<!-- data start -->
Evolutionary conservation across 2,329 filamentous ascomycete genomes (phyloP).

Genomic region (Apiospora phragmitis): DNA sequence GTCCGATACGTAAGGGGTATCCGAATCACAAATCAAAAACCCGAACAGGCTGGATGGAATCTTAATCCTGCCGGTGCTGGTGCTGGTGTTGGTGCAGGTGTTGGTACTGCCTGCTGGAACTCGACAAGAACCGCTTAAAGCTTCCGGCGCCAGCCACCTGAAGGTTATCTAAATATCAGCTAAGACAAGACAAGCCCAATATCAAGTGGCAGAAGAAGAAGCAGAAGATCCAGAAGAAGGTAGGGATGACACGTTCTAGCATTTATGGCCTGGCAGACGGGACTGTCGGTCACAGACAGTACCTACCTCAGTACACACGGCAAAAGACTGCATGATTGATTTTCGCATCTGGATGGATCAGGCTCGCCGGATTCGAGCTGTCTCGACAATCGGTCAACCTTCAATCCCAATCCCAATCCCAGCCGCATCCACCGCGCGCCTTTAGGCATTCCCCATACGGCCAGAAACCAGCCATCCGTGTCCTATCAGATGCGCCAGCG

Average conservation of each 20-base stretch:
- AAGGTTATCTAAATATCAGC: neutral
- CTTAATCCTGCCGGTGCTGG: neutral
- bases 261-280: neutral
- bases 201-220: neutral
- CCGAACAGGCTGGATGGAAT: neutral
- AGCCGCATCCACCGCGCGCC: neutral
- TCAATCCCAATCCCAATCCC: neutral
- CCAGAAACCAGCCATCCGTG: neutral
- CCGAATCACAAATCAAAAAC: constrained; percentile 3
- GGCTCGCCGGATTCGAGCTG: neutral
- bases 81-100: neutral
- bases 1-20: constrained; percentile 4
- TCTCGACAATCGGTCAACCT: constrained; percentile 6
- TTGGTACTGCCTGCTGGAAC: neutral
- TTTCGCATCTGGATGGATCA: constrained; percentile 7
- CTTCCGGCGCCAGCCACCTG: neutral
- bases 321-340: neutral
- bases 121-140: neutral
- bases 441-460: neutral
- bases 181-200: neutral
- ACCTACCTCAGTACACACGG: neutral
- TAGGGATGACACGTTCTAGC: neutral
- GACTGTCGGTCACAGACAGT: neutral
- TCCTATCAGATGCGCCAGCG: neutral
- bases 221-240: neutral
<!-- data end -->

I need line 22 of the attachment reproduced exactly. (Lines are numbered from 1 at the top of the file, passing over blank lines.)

- bases 441-460: neutral